Super Bomberman 2 is the second of five games in the Super Bomberman series developed by Produce and Hudson Soft and released on the Super Nintendo. It was released in Japan on April 28, 1994, in North America the same year, in Europe on February 23, 1995, it is the only Super Bomberman game without a 2-player story mode, although one was planned. 5 evil cyborgs called. On Earth, they capture the original Bomberman, he is placed in a prison cell in their space station, he awakens in the dungeon of Magnet Bomber and must fight his way to a final showdown with the Magnet Bomber himself. In the following four worlds, Bomberman will challenge Golem Bomber, Pretty Bomber, Brain Bomber, their leader, Plasma Bomber, in an effort to free the Earth and himself from these alien invaders; the story mode consists of walking through maze-like areas filled with blocks and switches with a goal of opening the gate leading to the next area. To accomplish this, the player lays bombs to flip all the switches. Destroying blocks in the maze will uncover useful power-ups to increase their bomb count, firepower and grant them special abilities such as remote control bombs, throwing bombs, taking an extra hit.
There are 5 worlds total, at the end of each world is a boss. Each boss is first battled on foot before retreating into a giant machine. After the boss is defeated, the player will move on to the next world. In Battle Mode, 2 players can face off against one another in one of 12 arenas designed for multiplayer. Matches can be customized as battle royal matches or team matches. A special option called G-Bomber was added making the winner of each match golden and giving them an item to begin the next match with. Scary Larry of GamePro gave the game a positive review, praising the strategic gameplay, cute graphics, music, though he remarked that the single player mode is less engaging than the multiplayer. Next Generation reviewed the SNES version of the game, rating it five stars out of five, stated that "This is God's perfect party game."Next Generation's 1996 lexicon of video game terms included the joke entries "Bomb-o'clock" and "Bombaholic", in which they referred to Super Bomberman 2 as "the videogame of choice for game developers everywhere".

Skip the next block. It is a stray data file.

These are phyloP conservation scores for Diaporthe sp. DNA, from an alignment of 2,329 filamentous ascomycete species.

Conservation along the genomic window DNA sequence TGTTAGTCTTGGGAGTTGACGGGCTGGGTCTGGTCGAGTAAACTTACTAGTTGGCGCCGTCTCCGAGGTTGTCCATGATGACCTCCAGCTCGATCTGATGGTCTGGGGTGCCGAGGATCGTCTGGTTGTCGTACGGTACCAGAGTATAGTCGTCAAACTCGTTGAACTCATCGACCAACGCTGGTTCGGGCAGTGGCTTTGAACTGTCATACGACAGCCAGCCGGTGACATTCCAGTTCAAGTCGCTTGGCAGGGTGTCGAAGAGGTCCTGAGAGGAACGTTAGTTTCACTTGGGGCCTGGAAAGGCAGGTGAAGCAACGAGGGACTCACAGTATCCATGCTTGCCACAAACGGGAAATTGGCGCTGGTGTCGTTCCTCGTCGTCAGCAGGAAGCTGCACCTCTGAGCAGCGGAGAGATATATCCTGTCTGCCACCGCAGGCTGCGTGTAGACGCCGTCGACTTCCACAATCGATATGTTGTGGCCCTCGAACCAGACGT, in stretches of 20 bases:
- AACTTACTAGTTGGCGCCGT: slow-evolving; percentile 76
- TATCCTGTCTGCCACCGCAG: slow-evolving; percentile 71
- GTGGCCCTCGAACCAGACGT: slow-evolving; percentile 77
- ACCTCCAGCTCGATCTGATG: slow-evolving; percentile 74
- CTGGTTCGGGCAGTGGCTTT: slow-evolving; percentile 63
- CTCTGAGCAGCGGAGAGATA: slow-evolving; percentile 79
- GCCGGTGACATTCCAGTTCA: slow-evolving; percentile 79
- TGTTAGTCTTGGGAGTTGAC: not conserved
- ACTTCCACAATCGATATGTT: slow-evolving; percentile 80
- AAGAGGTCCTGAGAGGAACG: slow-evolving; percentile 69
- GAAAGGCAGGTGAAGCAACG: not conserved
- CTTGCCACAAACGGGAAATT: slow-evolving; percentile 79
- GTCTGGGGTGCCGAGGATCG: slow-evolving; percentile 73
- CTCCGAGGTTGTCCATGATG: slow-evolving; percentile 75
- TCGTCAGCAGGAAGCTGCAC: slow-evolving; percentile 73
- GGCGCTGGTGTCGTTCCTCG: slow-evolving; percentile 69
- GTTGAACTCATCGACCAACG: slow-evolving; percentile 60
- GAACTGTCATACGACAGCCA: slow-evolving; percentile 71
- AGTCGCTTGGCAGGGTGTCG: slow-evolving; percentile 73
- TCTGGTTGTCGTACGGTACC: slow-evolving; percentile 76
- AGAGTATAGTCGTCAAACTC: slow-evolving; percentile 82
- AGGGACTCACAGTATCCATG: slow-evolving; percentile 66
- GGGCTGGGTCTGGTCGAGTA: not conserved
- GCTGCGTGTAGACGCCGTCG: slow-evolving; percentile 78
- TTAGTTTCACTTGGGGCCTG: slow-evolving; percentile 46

That year they named it the 3rd best game of all time, saying it "epitomizes the Japanese art of taking a ludicrously simple concept, executing that concept faultlessly. The control is superb, the graphics are functional... the play is balanced to perfection - and four players won't have more fun doing anything else. We mean it. WarCraft 2, Daytona USA - they're all great multiplayer games, but Super Bomberman 2 is better." Super Bomberman 2 at IGN Super Bomberman 2 at GameFAQs Super Bomberman 2 at GameSpot Super Bomberman 2 at Giant Bomb
Bomberman Live is a downloadable video game for the Xbox Live Arcade, developed by Backbone Entertainment. Bomberman Live is an original version of the classic game Bomberman, an arcade-style maze-based video game developed by Hudson Soft; the game was announced on May 16, 2007 and released on July 18, 2007. It is the first in a trilogy of downloadable Bomberman titles followed by Bomberman Blast and Bomberman Ultra for WiiWare and PlayStation Network respectively, it saw a retail release as part of the 2009 Xbox Live Arcade Game Pack. Anywhere from two to eight players compete in a battle or tournament, both of which consist of a series of individual rounds. In a tournament, the number of rounds is set at the beginning, whereas in a battle, play continues until one player has reached a set number of wins. In each round, the players are placed within a map, use their arsenal of bombs to attack each other until only one is left standing. Players can use their bombs to destroy bricks in the map, opening new routes and revealing power-ups.